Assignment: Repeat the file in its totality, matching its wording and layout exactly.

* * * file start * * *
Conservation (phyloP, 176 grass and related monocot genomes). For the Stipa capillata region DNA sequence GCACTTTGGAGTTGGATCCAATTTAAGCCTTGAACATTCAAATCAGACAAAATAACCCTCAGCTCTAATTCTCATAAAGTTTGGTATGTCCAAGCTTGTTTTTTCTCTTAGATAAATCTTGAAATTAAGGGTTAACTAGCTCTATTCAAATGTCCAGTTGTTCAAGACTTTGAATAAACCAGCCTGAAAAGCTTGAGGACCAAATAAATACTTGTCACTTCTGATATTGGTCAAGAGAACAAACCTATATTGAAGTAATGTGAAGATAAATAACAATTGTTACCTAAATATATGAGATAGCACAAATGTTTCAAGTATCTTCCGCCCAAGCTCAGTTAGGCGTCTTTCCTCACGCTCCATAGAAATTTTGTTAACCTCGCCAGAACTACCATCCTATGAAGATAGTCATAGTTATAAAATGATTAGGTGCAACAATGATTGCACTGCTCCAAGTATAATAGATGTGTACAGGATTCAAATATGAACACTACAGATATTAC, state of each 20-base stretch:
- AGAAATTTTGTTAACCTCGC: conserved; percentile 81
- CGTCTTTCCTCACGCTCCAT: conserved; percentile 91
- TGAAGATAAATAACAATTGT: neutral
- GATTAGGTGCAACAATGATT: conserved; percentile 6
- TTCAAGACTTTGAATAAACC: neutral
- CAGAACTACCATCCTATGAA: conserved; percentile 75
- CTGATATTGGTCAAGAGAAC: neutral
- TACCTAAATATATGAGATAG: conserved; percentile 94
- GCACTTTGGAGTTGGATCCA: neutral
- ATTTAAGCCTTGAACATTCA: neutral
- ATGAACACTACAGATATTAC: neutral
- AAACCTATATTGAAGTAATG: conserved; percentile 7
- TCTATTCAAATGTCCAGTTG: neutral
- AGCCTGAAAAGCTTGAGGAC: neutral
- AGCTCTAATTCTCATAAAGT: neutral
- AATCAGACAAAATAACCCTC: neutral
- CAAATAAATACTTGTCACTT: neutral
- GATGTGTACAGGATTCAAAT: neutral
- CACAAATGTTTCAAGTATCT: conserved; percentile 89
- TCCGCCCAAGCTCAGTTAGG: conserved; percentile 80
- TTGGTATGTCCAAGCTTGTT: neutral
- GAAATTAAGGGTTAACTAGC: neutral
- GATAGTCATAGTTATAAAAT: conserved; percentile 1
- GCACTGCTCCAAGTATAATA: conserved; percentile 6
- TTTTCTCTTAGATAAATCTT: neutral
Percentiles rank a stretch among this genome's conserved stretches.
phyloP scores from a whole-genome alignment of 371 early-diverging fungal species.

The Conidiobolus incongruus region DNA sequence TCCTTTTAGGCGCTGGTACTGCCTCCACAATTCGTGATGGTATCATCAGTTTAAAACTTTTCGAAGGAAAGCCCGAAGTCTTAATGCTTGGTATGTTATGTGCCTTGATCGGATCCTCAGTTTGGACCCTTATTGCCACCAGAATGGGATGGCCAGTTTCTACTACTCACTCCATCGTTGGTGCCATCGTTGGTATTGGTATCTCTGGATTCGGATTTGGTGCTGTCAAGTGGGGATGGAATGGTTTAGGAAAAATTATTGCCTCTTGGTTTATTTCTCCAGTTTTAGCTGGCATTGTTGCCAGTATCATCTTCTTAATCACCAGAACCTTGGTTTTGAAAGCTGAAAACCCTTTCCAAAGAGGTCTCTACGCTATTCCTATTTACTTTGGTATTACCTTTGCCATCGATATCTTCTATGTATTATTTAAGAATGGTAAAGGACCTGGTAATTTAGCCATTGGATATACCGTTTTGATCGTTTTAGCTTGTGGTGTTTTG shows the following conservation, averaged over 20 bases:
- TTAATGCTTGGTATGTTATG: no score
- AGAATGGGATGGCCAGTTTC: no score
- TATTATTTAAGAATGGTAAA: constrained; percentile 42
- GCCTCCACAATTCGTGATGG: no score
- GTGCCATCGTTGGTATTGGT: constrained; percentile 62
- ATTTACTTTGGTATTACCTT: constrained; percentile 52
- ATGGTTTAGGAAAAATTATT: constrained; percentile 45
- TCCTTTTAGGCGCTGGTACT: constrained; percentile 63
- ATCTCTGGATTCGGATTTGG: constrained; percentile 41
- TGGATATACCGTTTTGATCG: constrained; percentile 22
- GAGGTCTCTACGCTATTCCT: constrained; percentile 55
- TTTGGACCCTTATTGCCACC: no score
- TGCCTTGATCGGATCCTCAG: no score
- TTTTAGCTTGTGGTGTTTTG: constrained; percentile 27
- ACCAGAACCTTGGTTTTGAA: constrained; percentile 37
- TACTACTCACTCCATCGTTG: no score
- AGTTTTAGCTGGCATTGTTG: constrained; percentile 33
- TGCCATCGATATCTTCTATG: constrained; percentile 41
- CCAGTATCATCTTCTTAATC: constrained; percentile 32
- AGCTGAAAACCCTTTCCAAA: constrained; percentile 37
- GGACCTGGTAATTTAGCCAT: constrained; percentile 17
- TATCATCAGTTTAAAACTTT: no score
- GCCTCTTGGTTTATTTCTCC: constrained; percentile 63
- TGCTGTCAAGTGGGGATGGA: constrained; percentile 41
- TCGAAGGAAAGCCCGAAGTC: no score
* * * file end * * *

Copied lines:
Conservation (phyloP, 176 grass and related monocot genomes). For the Stipa capillata region DNA sequence GCACTTTGGAGTTGGATCCAATTTAAGCCTTGAACATTCAAATCAGACAAAATAACCCTCAGCTCTAATTCTCATAAAGTTTGGTATGTCCAAGCTTGTTTTTTCTCTTAGATAAATCTTGAAATTAAGGGTTAACTAGCTCTATTCAAATGTCCAGTTGTTCAAGACTTTGAATAAACCAGCCTGAAAAGCTTGAGGACCAAATAAATACTTGTCACTTCTGATATTGGTCAAGAGAACAAACCTATATTGAAGTAATGTGAAGATAAATAACAATTGTTACCTAAATATATGAGATAGCACAAATGTTTCAAGTATCTTCCGCCCAAGCTCAGTTAGGCGTCTTTCCTCACGCTCCATAGAAATTTTGTTAACCTCGCCAGAACTACCATCCTATGAAGATAGTCATAGTTATAAAATGATTAGGTGCAACAATGATTGCACTGCTCCAAGTATAATAGATGTGTACAGGATTCAAATATGAACACTACAGATATTAC, state of each 20-base stretch:
- AGAAATTTTGTTAACCTCGC: conserved; percentile 81
- CGTCTTTCCTCACGCTCCAT: conserved; percentile 91
- TGAAGATAAATAACAATTGT: neutral
- GATTAGGTGCAACAATGATT: conserved; percentile 6
- TTCAAGACTTTGAATAAACC: neutral
- CAGAACTACCATCCTATGAA: conserved; percentile 75
- CTGATATTGGTCAAGAGAAC: neutral
- TACCTAAATATATGAGATAG: conserved; percentile 94
- GCACTTTGGAGTTGGATCCA: neutral
- ATTTAAGCCTTGAACATTCA: neutral
- ATGAACACTACAGATATTAC: neutral
- AAACCTATATTGAAGTAATG: conserved; percentile 7
- TCTATTCAAATGTCCAGTTG: neutral
- AGCCTGAAAAGCTTGAGGAC: neutral
- AGCTCTAATTCTCATAAAGT: neutral
- AATCAGACAAAATAACCCTC: neutral
- CAAATAAATACTTGTCACTT: neutral
- GATGTGTACAGGATTCAAAT: neutral
- CACAAATGTTTCAAGTATCT: conserved; percentile 89
- TCCGCCCAAGCTCAGTTAGG: conserved; percentile 80
- TTGGTATGTCCAAGCTTGTT: neutral
- GAAATTAAGGGTTAACTAGC: neutral
- GATAGTCATAGTTATAAAAT: conserved; percentile 1
- GCACTGCTCCAAGTATAATA: conserved; percentile 6
- TTTTCTCTTAGATAAATCTT: neutral
Percentiles rank a stretch among this genome's conserved stretches.
phyloP scores from a whole-genome alignment of 371 early-diverging fungal species.

The Conidiobolus incongruus region DNA sequence TCCTTTTAGGCGCTGGTACTGCCTCCACAATTCGTGATGGTATCATCAGTTTAAAACTTTTCGAAGGAAAGCCCGAAGTCTTAATGCTTGGTATGTTATGTGCCTTGATCGGATCCTCAGTTTGGACCCTTATTGCCACCAGAATGGGATGGCCAGTTTCTACTACTCACTCCATCGTTGGTGCCATCGTTGGTATTGGTATCTCTGGATTCGGATTTGGTGCTGTCAAGTGGGGATGGAATGGTTTAGGAAAAATTATTGCCTCTTGGTTTATTTCTCCAGTTTTAGCTGGCATTGTTGCCAGTATCATCTTCTTAATCACCAGAACCTTGGTTTTGAAAGCTGAAAACCCTTTCCAAAGAGGTCTCTACGCTATTCCTATTTACTTTGGTATTACCTTTGCCATCGATATCTTCTATGTATTATTTAAGAATGGTAAAGGACCTGGTAATTTAGCCATTGGATATACCGTTTTGATCGTTTTAGCTTGTGGTGTTTTG shows the following conservation, averaged over 20 bases:
- TTAATGCTTGGTATGTTATG: no score
- AGAATGGGATGGCCAGTTTC: no score
- TATTATTTAAGAATGGTAAA: constrained; percentile 42
- GCCTCCACAATTCGTGATGG: no score
- GTGCCATCGTTGGTATTGGT: constrained; percentile 62
- ATTTACTTTGGTATTACCTT: constrained; percentile 52
- ATGGTTTAGGAAAAATTATT: constrained; percentile 45
- TCCTTTTAGGCGCTGGTACT: constrained; percentile 63
- ATCTCTGGATTCGGATTTGG: constrained; percentile 41
- TGGATATACCGTTTTGATCG: constrained; percentile 22
- GAGGTCTCTACGCTATTCCT: constrained; percentile 55
- TTTGGACCCTTATTGCCACC: no score
- TGCCTTGATCGGATCCTCAG: no score
- TTTTAGCTTGTGGTGTTTTG: constrained; percentile 27
- ACCAGAACCTTGGTTTTGAA: constrained; percentile 37
- TACTACTCACTCCATCGTTG: no score
- AGTTTTAGCTGGCATTGTTG: constrained; percentile 33
- TGCCATCGATATCTTCTATG: constrained; percentile 41
- CCAGTATCATCTTCTTAATC: constrained; percentile 32
- AGCTGAAAACCCTTTCCAAA: constrained; percentile 37
- GGACCTGGTAATTTAGCCAT: constrained; percentile 17
- TATCATCAGTTTAAAACTTT: no score
- GCCTCTTGGTTTATTTCTCC: constrained; percentile 63
- TGCTGTCAAGTGGGGATGGA: constrained; percentile 41
- TCGAAGGAAAGCCCGAAGTC: no score